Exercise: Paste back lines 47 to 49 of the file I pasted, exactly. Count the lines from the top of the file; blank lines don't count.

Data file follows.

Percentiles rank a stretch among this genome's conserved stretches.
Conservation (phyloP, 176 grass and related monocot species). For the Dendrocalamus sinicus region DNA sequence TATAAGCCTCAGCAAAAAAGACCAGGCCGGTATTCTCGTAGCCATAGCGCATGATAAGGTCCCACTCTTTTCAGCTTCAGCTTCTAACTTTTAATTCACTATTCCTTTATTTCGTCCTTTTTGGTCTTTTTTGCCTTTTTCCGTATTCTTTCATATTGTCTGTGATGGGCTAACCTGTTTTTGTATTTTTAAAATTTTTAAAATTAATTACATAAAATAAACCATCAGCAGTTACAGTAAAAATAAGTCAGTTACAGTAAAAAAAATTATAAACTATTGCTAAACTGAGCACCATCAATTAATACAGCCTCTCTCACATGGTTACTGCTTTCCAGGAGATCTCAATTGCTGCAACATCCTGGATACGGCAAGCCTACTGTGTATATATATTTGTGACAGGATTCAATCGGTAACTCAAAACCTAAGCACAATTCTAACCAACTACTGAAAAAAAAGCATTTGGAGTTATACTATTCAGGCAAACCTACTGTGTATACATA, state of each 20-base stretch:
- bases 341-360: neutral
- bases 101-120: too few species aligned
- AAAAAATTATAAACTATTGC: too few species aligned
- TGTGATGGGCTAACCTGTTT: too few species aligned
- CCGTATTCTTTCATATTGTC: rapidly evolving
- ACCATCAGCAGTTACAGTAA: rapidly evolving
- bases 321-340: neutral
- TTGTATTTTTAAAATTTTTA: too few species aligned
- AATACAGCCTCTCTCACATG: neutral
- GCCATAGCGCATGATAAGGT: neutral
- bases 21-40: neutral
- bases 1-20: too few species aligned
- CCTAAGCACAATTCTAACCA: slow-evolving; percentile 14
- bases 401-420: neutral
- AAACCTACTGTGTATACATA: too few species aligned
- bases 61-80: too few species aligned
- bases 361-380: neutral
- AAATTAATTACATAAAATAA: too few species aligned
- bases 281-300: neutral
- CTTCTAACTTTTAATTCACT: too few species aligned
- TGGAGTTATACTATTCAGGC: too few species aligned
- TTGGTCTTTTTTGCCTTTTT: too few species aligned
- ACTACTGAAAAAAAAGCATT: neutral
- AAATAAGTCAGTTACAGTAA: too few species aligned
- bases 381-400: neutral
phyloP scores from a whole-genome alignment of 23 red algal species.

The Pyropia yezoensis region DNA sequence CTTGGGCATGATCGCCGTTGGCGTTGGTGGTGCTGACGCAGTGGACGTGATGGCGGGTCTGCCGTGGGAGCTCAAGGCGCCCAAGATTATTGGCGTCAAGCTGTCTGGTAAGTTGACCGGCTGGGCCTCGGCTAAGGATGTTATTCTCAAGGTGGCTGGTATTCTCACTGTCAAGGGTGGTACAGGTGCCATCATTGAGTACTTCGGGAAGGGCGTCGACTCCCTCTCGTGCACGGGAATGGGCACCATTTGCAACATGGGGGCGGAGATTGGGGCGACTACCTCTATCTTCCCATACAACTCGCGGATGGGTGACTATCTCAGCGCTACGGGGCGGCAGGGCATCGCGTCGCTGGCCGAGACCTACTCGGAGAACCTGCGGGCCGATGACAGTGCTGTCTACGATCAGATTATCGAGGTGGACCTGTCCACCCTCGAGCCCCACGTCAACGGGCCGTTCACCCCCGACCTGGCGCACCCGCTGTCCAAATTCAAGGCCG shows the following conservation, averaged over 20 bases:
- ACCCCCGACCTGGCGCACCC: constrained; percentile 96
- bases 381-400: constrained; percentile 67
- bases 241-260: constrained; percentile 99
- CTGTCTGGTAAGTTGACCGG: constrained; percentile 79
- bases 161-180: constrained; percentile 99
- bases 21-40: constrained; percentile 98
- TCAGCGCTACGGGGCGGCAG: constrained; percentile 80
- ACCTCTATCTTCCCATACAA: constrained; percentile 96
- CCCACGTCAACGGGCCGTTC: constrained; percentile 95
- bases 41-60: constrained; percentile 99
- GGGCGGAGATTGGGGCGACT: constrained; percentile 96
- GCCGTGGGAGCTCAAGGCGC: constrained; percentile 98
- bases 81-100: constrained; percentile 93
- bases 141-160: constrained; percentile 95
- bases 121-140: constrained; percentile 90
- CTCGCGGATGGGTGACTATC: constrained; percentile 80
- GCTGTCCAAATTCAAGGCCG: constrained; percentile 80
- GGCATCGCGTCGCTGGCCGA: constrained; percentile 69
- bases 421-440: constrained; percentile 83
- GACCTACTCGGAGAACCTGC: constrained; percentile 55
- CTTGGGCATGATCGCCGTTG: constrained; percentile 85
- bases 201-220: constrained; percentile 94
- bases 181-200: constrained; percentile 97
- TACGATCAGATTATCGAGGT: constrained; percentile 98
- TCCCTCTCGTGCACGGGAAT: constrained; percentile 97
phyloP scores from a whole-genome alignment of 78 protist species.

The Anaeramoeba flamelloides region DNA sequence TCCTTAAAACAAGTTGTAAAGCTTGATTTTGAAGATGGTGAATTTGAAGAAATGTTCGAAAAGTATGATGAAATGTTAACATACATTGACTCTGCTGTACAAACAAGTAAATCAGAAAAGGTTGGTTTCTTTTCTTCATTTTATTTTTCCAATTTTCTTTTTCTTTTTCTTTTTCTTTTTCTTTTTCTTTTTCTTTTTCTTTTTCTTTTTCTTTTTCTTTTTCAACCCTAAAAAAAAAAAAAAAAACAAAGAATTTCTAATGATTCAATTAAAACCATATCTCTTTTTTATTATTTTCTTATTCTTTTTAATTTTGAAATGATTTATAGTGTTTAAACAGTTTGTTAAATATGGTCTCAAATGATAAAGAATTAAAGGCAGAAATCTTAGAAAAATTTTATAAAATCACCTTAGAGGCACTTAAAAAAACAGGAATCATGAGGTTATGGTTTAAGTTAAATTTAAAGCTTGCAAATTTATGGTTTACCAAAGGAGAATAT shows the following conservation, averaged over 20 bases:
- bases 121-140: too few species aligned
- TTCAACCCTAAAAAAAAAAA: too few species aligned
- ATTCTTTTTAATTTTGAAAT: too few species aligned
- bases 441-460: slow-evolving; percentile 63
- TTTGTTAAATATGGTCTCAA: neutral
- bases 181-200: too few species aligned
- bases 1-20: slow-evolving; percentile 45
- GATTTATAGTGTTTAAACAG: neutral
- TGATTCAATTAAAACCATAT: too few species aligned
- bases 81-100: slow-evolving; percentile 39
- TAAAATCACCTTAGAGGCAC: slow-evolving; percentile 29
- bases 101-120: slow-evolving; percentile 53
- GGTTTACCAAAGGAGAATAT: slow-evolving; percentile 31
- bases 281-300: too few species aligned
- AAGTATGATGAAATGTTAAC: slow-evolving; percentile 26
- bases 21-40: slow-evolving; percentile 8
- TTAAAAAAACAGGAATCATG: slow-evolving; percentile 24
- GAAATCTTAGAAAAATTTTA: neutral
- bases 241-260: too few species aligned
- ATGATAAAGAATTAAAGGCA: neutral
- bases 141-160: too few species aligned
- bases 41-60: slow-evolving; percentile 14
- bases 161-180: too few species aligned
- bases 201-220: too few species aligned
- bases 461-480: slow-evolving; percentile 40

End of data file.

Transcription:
- GGCATCGCGTCGCTGGCCGA: constrained; percentile 69
- bases 421-440: constrained; percentile 83
- GACCTACTCGGAGAACCTGC: constrained; percentile 55